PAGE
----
Longtime UCLA AD Guerrero to retire in 2020

Longtime UCLAathletic director Dan Guerrero will retire in July, the school announced Thursday.

Guerrero, 67, has led the department since 2002 and is the second-longest tenured sitting Power 5 athletic director.

UC Regents voted Thursday to extend Guerrero's contract, which was set to run out in December, through July 1, 2020, at the request of UCLA chancellor Gene Block. The school cited Block's desire for Guerrero to remain on board through the end of the academic year to ease the transition.

"Two significant changes in my life over the past 18 months led me to this decision after much consideration and discussion with my family and the Chancellor," Guerrero said in a statement. "First, though it was not widely known, I successfully battled the toughest opponent I have ever had to face in my life: cancer. The world-class medical team at UCLA, however, helped me beat the disease, and my prognosis for the future is excellent.

"Second, my wife and I recently welcomed our second granddaughter, and spending time with our growing family is incredibly important to me."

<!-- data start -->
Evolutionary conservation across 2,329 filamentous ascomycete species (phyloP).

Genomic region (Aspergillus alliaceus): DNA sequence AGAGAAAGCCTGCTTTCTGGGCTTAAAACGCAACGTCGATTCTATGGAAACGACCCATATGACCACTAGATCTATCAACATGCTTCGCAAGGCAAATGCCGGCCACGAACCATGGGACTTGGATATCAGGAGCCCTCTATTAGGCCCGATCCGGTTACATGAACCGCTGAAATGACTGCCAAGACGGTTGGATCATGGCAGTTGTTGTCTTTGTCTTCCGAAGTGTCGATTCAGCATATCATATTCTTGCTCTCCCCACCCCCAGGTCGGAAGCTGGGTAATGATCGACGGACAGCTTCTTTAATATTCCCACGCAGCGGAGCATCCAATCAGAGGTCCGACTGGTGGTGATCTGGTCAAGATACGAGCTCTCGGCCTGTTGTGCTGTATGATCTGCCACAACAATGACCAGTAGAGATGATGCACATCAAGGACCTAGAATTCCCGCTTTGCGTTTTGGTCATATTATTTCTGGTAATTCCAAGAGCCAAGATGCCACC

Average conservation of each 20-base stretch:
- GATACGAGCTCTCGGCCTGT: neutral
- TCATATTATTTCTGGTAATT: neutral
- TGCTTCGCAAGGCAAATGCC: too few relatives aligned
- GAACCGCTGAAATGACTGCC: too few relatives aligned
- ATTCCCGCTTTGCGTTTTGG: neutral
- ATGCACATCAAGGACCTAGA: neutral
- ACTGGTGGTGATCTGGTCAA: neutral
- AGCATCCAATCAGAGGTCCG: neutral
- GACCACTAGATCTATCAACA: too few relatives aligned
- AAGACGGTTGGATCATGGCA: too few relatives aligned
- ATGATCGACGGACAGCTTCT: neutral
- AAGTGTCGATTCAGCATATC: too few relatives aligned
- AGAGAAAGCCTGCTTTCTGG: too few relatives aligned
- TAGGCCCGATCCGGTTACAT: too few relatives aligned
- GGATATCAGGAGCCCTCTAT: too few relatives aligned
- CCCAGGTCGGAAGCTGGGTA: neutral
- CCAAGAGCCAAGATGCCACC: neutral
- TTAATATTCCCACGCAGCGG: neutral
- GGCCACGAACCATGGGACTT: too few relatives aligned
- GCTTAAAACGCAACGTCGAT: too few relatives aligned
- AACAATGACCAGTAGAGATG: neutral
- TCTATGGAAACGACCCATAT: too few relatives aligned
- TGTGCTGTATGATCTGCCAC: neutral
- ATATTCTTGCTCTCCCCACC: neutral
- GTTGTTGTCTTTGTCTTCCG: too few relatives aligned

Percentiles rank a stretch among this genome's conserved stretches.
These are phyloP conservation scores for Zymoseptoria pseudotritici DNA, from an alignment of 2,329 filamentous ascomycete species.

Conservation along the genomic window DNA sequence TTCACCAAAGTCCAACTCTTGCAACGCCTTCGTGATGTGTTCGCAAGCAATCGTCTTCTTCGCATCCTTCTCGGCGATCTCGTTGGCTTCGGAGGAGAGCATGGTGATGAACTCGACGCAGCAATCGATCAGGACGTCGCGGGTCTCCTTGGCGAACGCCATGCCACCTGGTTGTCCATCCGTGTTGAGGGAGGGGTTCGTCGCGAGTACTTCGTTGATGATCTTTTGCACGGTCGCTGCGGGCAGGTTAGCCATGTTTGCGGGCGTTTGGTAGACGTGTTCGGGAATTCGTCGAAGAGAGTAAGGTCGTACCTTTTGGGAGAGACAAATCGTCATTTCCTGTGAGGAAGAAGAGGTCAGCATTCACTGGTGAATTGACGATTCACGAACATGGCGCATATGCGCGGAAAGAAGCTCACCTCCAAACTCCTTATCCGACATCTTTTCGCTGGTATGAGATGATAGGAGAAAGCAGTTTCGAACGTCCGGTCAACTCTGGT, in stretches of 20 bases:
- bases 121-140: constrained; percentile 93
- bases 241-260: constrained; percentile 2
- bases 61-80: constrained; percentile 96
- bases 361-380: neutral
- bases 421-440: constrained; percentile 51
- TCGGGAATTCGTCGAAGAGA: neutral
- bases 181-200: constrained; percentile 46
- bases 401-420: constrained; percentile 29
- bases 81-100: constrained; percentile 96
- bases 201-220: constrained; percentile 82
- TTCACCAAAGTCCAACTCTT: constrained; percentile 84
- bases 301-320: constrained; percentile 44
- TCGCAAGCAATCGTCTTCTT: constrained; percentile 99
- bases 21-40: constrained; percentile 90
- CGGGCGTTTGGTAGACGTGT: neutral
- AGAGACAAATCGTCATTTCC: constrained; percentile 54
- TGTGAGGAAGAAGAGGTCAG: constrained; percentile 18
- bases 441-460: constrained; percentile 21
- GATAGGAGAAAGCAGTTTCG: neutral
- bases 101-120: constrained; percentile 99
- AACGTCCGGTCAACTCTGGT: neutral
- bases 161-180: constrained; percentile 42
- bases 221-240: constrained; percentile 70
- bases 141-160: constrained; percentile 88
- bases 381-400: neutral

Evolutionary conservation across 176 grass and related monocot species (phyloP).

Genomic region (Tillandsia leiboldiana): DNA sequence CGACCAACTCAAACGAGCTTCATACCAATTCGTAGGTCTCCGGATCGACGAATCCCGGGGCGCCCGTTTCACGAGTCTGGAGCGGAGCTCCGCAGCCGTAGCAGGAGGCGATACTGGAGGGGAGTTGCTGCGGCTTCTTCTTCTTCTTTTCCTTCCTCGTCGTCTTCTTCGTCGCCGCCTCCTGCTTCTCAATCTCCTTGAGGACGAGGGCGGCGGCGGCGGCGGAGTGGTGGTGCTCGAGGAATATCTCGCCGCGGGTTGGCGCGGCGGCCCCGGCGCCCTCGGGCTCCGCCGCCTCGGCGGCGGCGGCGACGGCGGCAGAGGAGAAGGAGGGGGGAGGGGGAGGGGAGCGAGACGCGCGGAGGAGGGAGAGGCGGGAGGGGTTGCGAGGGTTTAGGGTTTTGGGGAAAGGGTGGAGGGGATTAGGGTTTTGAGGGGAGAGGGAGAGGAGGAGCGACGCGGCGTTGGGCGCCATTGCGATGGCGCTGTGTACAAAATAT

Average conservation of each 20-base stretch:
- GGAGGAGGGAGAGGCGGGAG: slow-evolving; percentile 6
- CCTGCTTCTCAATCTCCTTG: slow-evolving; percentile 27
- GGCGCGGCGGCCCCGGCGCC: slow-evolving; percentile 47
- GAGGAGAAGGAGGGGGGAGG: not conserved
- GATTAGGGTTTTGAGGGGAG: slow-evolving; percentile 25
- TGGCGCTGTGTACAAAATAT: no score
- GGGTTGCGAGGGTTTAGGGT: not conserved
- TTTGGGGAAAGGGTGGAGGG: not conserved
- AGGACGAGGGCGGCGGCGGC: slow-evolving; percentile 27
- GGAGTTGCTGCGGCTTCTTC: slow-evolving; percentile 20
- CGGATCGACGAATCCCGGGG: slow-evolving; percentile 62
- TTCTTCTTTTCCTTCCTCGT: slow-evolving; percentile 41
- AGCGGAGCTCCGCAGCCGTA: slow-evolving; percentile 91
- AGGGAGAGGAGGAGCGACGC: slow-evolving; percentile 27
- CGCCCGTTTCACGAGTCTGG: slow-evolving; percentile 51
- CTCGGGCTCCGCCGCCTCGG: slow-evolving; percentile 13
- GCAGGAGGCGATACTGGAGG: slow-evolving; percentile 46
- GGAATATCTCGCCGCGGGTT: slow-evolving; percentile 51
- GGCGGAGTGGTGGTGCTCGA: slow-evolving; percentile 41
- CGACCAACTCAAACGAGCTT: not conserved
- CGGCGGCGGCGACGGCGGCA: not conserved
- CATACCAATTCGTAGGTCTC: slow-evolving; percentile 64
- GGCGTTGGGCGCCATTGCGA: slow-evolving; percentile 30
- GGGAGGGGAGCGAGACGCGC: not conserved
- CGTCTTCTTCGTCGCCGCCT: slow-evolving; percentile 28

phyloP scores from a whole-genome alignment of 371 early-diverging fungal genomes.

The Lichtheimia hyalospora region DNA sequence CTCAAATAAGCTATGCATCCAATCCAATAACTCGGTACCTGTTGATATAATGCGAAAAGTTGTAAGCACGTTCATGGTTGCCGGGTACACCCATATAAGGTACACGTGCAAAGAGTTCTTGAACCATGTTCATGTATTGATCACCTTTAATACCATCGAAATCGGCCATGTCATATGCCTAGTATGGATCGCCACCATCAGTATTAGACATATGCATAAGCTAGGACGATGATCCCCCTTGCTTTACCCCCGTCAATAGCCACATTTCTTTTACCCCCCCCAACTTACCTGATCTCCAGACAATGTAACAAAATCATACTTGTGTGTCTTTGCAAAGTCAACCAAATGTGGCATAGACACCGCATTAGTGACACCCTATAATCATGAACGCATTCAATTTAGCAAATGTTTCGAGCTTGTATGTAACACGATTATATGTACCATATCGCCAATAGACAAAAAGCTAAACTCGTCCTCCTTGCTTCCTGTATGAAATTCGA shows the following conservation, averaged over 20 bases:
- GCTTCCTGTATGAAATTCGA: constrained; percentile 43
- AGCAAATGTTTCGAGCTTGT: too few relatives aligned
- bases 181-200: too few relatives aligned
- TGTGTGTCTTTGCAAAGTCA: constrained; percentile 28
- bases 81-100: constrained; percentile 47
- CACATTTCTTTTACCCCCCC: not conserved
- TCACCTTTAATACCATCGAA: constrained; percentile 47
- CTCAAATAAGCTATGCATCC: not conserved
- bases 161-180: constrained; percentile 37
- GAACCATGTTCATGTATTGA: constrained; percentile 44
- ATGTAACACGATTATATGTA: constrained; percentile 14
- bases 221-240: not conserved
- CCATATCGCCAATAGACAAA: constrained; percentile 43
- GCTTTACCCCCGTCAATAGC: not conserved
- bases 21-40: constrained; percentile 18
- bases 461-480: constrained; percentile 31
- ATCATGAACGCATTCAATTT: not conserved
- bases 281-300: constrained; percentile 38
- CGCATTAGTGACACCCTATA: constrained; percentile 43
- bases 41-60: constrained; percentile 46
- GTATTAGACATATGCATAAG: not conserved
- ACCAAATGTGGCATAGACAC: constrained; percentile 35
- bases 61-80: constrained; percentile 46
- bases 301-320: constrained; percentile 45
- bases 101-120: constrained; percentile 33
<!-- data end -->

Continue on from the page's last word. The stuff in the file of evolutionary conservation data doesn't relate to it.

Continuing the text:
A spokesperson for UCLA said Guerrero was treated for squamous cell carcinoma in lymph nodes in his neck.

With 32 national championships across all athletic programs during his tenure, UCLA was one of the most successful programs in the country. No sitting Division I athletic director has overseen more titles, according to UCLA.

During Guerrero's time, the football team went 112-103 overall and appeared in 13 bowl games but did not win a conference title. Guerrero inherited coach Bob Toledo but fired him after one season and went on to cycle through four more head coaches: Karl Dorrell, Rick Neuheisel, Jim Mora and Chip Kelly.

In men's basketball, the Bruins reached the Final Four three times (2006-08) but did not add to their 11 national titles, the most in the country. Guerrero has overseen coaches Steve Lavin, Ben Howland and Steve Alford and hired Mick Cronin in April after a long search.

Earlier this year, the program was connected to the well-publicized college admissions scandal. Longtime men's soccer coach Jorge Salcedo was forced to resign after he was indicted for allegedly taking bribes to classify prospective students as soccer recruits in order to avoid being subjected to the school's tough admissions standards.

"I appreciate Dan's dedication to our campus, fans and student-athletes throughout his career at UCLA," Block said. "A proud alumnus, Dan has helped lead our teams to numerous victories, while also demonstrating a commitment to advancing women's opportunities in athletics, maintaining high academic standards for student-athletes and keeping UCLA programs in compliance with NCAA and other requirements. He has also overseen the construction of new facilities and upgrades to existing ones for the benefit of our student-athletes and our fans."

Guerrero graduated from UCLA in 1974 and was a member of the baseball team. He was inducted into the UCLA Baseball Hall of Fame in 1996.
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